Will the Launch of New Wearables at IFA Drive Consumer Purchases?

Will the Launch of New Wearables at IFA Drive Consumer Purchases?

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IFA 2017, Europe’s largest technology trade show is a chance for companies to exhibit their existing and upcoming products. Although wearables are among the most-hyped devices in the run-up to the event, adoption is still in the early adopter phase. Roberta Cozza, research director at Gartner, shared her views on what announcements she expects from device manufacturers, and what vendors need to do to stimulate the wearables market.

The top 10 Chinese smartphone vendors increased their share to nearly one-third of the market in the second quarter of 2017, from 26 percent a year ago. "Most of the growth is driven by China and emerging markets, said Cozza. Apple and Samsung saw their combined share remain flat in the second quarter of 2017, and we expect these top two leading vendors to engage in an intense battle at the high end of the market during the second half of 2017."

Samsung has fought back and witnessed solid demand for its Galaxy S8 models. At IFA 2017, they will bring recently launched Galaxy Note8 and new wearables, while Huawei will make announcements around the inclusion of AI capabilities into its devices. Smaller international vendors such as LG andSony are also expected to introduce new smartphones at IFA, but these brands continue to be challenged to stay competitive in such a dynamic smartphone marketplace.

Cozza stated that she expets smaller international vendors to also make developments in camera technologies as a differentiating factor. However, the battle will be tough as all major players and vendors embark on evolving their 3D camera technology, which will bring new capabilities in smartphones such as 3D imaging, AR applications and improved facial recognition capabilities.

The wearable device market is evolving. However, says Cozza, it is still a market in search of compelling use cases. Manufacturers of wristbands, smartwatches and head-mounted displays are currently struggling to show enough value to convince consumers to increase their purchases and use of these devices. At IFA, she expects continued efforts from large vendors to provide more compelling use cases. In particular, the smartwatch category has seen less adoption than anticipated and we expect smartwatch announcements at the show to pinpoint more specific use cases and feature new developments, specifically around fitness and health, to expand this category's appeal.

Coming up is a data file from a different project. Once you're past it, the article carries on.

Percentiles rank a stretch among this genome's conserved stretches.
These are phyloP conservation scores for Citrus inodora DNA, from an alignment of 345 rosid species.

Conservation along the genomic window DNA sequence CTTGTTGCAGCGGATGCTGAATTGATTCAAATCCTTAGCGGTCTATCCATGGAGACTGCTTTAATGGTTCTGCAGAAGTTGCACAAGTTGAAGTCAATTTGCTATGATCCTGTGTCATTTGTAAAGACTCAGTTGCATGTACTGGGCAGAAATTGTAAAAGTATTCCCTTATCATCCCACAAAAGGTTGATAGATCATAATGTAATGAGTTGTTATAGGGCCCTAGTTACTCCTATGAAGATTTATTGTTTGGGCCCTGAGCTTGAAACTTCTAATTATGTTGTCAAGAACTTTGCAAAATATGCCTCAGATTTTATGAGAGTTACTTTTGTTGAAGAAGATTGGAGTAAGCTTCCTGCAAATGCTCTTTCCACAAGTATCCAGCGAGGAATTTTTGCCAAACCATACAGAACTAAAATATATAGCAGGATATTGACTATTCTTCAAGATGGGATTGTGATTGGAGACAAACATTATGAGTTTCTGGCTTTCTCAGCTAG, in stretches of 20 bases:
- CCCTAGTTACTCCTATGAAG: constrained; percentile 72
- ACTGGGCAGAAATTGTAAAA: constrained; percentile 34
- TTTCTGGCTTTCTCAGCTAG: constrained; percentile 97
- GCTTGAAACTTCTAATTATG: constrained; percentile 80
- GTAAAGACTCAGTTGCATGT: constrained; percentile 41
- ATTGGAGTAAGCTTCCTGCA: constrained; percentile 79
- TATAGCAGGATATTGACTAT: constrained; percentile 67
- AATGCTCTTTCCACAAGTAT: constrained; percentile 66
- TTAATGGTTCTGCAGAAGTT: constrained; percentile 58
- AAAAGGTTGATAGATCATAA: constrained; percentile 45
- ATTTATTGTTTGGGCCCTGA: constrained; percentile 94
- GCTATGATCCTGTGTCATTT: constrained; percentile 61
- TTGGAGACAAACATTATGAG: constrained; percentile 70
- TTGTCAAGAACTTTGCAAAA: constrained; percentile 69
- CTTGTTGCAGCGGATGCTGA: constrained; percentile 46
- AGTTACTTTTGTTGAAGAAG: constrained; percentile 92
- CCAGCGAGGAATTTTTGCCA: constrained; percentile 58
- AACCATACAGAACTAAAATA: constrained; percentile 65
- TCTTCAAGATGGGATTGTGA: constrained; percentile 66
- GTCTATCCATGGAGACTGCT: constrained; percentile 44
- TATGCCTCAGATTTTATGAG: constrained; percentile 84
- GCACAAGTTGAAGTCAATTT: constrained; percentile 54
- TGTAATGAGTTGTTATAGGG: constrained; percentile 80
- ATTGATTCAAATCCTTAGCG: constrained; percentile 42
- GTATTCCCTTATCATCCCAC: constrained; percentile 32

Moving forward, the ability of the smartwatch to create a collection of core capabilities that deliver unique value to the individual (when compared with wristbands) and allow more independence from the smartphone, will be a crucial driver for adoption. In 2016, Gartner's user survey revealed that two-thirds of individuals were not planning to buy a smartwatch due to a lack of perceived benefit and usability.

The integration of AI-driven services to enable smart fitness coaching, or virtual personal assistants as a key interface between the user, the wearable and the smartphone, will also be critical. The integration of AI into wearables will bring a new wave of ear-worn wearables that can, for example, manage users' overreliance on the smartphone screen.

"Another category of wearables, HMDs, will be present at the show with PC vendors showcasing their Windows 10-based HMDs, so we can expect more noise around the potential of specific use cases for VR and AR-based solutions and applications. While limited content and interest from a niche group of early gaming adopters is restricting the mainstream reach of virtual reality wearables, the AR HMD category is capturing greater interest and usability in several verticals and business areas. Smartphone AR is already shaping up to be the next platform battleground in 2018 with efforts like Apple’s ARKit and Google’s ARCore," concluded Cozza.

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